May 9, 2021

The Editor Speaks: Should police randomly check persons from their roadblocks?

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Colin WilsonwebCayman Islands lawyer Peter Polack has made a very important point when he asks the question are officers from the Royal Cayman Islands Police Service breaking the law when they temporarily detain drivers during police roadblocks and checks?

Polack has filed a complaint with the director of public prosecutions and the police over the matter.

Speaking to CNS in a story the website posted last Tuesday the lawyer said “he and many other drivers were detained by officers, despite committing no crimes, in a traffic check close to the cricket ground in George Town at about 10:30 pm on Saturday 11 October”.

“The Constitution guarantees freedom of movement and the police should only stop the citizens of this country in any public place on suspicion of commission of an offence. The Department of Vehicle Licensing has an available database with any expired coupons and the police should not be detaining citizens for this purpose,” Polack said.

“The Constitution guarantees the people of the Cayman Islands certain rights, which they must enforce as they cannot rely on the attorney general, the commissioner of police, the minister of home affairs and premier to protect them from obvious and open breaches of their human rights by the very same persons sworn to protect them.”

In the same article former UDP Cabinet Minister Mike Adam said, “This impromptu coupon check is a third world practice that causes harassment for the motoring public. Needless to say, while one is unlawfully detained it provides the opportunity to detect other offences i.e., DUI, Seatbelt, Window Tinting.”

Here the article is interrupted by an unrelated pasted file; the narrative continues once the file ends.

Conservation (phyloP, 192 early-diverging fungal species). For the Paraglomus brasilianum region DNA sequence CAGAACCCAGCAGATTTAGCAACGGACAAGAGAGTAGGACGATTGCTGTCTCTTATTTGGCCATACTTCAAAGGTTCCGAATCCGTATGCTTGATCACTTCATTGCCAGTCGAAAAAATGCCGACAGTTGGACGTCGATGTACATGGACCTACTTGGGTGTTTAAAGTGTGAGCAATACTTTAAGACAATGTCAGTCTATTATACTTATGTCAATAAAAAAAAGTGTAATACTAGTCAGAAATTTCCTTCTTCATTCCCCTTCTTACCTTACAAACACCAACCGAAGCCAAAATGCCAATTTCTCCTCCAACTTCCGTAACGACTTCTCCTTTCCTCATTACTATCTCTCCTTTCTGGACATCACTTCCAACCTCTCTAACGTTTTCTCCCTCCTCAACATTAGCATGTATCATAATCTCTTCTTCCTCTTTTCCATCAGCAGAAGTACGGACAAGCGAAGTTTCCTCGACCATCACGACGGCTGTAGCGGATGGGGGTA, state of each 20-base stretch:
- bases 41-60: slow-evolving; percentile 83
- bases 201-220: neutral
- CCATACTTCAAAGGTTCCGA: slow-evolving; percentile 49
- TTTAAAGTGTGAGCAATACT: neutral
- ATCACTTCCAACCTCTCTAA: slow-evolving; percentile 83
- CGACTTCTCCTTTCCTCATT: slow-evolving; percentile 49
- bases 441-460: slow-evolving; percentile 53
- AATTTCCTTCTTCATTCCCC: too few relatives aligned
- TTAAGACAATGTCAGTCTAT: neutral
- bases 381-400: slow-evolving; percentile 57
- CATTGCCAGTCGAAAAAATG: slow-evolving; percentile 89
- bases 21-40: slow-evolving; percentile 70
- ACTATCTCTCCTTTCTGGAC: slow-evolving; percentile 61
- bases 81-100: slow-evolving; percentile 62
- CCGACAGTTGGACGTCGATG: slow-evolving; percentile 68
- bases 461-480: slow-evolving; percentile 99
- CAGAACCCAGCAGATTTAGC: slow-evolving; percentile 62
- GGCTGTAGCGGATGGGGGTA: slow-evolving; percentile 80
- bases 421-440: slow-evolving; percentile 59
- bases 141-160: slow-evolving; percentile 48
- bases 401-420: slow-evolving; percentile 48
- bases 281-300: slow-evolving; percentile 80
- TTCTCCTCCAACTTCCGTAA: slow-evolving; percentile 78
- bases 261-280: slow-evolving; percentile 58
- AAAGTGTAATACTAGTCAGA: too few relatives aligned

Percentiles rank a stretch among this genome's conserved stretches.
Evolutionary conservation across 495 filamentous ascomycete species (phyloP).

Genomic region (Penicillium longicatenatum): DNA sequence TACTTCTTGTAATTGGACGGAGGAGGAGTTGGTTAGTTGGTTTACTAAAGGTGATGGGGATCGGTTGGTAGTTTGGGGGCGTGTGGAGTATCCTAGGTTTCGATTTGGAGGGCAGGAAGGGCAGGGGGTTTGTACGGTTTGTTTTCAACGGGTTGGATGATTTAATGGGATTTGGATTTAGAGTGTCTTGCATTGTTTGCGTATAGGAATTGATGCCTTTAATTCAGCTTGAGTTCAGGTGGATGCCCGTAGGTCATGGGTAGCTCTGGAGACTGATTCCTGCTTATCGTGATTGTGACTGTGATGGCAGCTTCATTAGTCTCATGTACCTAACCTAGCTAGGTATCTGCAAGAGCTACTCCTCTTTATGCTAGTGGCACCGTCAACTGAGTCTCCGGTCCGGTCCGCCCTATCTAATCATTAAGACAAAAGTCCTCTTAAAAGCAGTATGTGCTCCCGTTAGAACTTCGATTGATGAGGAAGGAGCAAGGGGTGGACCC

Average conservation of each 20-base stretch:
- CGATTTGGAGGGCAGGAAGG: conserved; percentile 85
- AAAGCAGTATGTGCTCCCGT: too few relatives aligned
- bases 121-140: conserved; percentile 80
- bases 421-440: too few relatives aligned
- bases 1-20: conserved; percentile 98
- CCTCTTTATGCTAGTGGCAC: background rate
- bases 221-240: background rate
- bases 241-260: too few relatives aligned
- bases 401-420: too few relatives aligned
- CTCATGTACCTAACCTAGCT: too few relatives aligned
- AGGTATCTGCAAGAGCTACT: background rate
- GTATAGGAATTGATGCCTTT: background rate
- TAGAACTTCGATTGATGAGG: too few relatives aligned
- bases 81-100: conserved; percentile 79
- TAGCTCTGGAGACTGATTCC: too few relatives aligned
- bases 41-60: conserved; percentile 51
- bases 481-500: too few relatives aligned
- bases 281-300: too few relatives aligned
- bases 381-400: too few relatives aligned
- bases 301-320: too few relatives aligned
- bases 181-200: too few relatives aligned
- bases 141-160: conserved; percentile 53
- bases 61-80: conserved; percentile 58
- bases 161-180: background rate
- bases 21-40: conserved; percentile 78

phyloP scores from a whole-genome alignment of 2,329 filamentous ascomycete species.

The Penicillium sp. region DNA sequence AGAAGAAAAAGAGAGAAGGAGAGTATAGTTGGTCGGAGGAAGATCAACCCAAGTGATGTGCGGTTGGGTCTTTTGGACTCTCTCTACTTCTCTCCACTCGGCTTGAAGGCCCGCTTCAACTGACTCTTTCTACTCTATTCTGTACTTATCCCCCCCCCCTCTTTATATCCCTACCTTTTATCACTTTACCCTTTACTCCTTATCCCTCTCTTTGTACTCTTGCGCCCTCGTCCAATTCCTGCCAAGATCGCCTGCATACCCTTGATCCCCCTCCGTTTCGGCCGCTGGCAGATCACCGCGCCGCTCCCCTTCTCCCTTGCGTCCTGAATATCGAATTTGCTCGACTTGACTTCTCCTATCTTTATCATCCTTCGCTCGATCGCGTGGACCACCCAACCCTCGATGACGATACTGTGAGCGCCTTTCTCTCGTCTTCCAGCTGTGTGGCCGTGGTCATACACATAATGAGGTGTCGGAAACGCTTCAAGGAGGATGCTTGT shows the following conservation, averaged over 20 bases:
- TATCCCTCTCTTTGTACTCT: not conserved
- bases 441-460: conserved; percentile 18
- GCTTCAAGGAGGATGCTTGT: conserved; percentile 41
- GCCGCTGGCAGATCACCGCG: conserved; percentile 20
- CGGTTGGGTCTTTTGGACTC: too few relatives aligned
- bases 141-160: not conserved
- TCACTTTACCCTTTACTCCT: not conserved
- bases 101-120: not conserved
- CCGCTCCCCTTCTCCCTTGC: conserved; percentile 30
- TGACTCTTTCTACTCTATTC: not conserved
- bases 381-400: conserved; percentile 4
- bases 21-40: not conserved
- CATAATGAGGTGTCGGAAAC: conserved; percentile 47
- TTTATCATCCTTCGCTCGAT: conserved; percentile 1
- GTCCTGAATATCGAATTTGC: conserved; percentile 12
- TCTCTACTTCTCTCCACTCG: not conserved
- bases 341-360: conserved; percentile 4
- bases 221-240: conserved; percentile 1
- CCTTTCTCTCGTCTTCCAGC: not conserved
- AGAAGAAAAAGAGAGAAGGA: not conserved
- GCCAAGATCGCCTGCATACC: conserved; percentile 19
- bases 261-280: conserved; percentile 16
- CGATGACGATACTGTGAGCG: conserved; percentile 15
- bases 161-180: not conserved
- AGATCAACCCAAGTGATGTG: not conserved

In a recent editorial I wrote this new initiative by the police of stopping and detaining motorists to find every conceivable thing wrong no matter how small, and to prosecute is going to back fire on them.

The police have been moaning that the public is not coming forward to help them prosecute the real Cayman scumbags – the criminals that brandish weapons and rob the public including shooting them.

The public is moaning the police aren’t protecting the public from these criminal elements. We have had two such crimes committed in the last two days [and as I write, a police report has just come in informing us of NINE daytime burglaries carried out on Tuesday 14th October 2014 between 8am and 4pm!]

Before, we the media, get a description of the felons 12- 24 hours have gone by.

And even when the RCIPS get the alleged criminals into the court there is no guarantee they are going to get a conviction because of proper procedures not being adhered to and paperwork incomplete.

We have our former premier saying Cayman is a police state. As absurd as that statement is when this road blocking and searches of law abiding citizens is going on it all plays into his argument.

Randomly checking persons from roadblocks MUST stop immediately.

According to the law, RCIPS officers have the power to stop and search people if they have GENUINE REASONS to suspect someone may be involved in criminal behaviour, especially in relation to drugs. It is unlawful for police to merely stop people in the hope or by a stroke of luck they might have committed a crime.

That is not detective work but harassment.


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